See, Beijing drowns in cars. By the end of last year, there were 4.8 million vehicles on Beijing’s roads. In 2010 alone, 700,000 new cars were registered. Or 890,000 new cars, depending on which issue of China Daily you rely more. The smog is pretty much under control. It’s the roadways. The city is dying from acute congestion.

The city could have done the same Shanghai does. That beautiful city also has a population the size of Australia. Shanghai is divided by a river, and connected by tunnels that entrap the unwitting traveler. If your hotel is on the wrong side of the river, your flight from Hong Kong or Beijing to Shanghai can be quicker than the taxi trip to the hotel. That’s why Shanghai has two airports, one for each side of the river.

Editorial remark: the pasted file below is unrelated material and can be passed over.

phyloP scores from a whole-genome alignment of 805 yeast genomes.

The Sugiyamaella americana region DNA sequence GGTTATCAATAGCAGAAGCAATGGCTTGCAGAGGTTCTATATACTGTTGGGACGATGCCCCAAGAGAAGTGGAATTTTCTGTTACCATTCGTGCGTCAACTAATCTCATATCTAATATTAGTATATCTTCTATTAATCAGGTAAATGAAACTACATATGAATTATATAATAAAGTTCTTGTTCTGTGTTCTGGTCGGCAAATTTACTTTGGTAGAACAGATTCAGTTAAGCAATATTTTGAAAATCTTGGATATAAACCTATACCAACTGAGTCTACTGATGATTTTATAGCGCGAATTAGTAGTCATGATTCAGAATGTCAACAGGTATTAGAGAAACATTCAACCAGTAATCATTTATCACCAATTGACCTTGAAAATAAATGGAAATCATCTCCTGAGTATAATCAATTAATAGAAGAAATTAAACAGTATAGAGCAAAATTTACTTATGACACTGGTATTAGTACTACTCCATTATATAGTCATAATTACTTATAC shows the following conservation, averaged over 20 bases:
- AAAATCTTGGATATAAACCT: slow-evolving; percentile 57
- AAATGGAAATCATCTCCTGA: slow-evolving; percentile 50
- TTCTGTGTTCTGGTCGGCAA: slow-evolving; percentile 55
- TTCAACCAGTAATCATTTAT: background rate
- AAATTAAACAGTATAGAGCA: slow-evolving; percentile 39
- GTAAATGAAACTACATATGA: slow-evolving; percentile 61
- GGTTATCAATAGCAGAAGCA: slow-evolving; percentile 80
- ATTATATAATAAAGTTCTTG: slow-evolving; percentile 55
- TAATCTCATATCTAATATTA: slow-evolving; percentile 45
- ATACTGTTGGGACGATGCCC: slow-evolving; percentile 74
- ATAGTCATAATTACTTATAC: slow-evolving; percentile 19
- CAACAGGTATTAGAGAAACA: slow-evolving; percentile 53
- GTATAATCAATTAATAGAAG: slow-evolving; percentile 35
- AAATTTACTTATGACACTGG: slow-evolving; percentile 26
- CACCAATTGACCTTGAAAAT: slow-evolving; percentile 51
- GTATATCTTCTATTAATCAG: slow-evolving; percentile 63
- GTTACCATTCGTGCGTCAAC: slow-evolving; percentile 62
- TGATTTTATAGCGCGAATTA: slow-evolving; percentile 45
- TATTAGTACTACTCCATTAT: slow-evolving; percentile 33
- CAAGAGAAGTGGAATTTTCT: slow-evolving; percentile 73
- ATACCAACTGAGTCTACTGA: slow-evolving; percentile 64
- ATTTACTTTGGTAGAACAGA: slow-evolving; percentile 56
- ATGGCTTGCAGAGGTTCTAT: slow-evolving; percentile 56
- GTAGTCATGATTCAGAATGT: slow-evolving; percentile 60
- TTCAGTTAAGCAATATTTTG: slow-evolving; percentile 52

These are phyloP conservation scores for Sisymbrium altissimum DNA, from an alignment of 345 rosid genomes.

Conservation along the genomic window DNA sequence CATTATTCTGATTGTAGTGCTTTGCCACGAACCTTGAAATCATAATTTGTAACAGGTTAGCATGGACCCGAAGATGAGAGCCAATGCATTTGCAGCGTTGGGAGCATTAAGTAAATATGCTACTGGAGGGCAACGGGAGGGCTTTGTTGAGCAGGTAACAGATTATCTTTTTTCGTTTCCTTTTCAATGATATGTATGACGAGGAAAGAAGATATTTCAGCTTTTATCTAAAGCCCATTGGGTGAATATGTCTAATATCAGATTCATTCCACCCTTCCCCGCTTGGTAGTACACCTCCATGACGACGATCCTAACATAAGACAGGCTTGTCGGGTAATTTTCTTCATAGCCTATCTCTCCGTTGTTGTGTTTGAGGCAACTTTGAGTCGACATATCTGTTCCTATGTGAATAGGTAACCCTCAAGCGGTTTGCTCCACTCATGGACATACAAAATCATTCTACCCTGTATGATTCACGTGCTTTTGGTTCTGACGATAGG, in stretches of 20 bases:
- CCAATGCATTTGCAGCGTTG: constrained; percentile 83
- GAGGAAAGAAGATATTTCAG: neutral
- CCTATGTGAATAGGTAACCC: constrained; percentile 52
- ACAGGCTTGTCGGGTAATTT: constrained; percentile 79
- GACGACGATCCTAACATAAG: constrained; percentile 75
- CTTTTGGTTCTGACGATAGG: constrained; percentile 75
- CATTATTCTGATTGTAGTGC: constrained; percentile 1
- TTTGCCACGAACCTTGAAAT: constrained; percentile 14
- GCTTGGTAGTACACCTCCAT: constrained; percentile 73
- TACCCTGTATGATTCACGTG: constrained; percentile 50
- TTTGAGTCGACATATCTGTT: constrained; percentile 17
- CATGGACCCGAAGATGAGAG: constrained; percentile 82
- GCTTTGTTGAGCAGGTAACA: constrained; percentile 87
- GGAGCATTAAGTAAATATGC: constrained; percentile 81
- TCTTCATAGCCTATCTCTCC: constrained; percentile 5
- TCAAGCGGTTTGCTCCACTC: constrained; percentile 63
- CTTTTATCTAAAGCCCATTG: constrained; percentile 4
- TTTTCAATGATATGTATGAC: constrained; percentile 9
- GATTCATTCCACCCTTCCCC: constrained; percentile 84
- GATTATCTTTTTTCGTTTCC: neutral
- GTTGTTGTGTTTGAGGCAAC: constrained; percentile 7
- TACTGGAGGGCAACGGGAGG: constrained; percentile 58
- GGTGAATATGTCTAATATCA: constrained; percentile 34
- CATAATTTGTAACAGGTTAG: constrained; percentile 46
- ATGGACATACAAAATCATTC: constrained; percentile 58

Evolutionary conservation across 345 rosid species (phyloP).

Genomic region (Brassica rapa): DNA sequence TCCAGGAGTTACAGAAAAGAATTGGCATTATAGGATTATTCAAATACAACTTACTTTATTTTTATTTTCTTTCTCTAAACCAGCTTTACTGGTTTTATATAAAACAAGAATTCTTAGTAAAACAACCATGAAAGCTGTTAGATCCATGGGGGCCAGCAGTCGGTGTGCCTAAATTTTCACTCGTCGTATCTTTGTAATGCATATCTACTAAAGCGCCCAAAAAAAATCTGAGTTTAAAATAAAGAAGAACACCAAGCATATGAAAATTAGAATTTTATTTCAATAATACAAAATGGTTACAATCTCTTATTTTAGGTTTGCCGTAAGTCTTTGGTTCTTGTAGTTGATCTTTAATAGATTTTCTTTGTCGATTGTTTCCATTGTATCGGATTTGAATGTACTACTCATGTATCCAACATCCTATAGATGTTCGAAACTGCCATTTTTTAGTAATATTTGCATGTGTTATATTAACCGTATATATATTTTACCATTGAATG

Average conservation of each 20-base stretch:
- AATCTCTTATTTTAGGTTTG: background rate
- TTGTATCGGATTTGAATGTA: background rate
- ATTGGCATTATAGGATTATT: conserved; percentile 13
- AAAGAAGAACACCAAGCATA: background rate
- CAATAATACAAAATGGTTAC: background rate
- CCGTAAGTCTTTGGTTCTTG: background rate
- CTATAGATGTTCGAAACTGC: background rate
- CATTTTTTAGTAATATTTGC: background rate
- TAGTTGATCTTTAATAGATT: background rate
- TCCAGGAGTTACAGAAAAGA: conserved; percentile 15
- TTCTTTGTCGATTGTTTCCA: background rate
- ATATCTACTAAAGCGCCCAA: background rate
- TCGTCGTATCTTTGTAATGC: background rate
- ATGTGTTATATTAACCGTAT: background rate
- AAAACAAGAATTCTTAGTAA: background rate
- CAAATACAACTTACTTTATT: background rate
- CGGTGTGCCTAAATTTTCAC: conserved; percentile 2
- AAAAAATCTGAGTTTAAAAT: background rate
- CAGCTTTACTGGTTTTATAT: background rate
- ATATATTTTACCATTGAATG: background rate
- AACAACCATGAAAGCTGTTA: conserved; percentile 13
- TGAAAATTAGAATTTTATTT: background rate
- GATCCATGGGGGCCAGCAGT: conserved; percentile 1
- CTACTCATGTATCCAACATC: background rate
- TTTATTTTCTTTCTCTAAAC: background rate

Years ago, Shanghai applied a typical Chinese method to the problem: Money. In Shanghai, a limited number of license plates is auctioned off once a month. They go to the highest bidder. You think that’s because China has just recently been poisoned by bourgeois ideas?  The plate auction is looking back at a 16 year tradition. This April, 8,000 tags will come under the (computerized) hammer, that’s about what Beijing used to issue in four days. A Shanghai plate sets you back more than a QQ: Last month, the average price for a plate was $7,053. Shanghai Daily [sub] reckons that this month, the price will reach new highs.

The $10,000 plate is not too far off (also helped by the tanking dollar and rising Chinese currency.)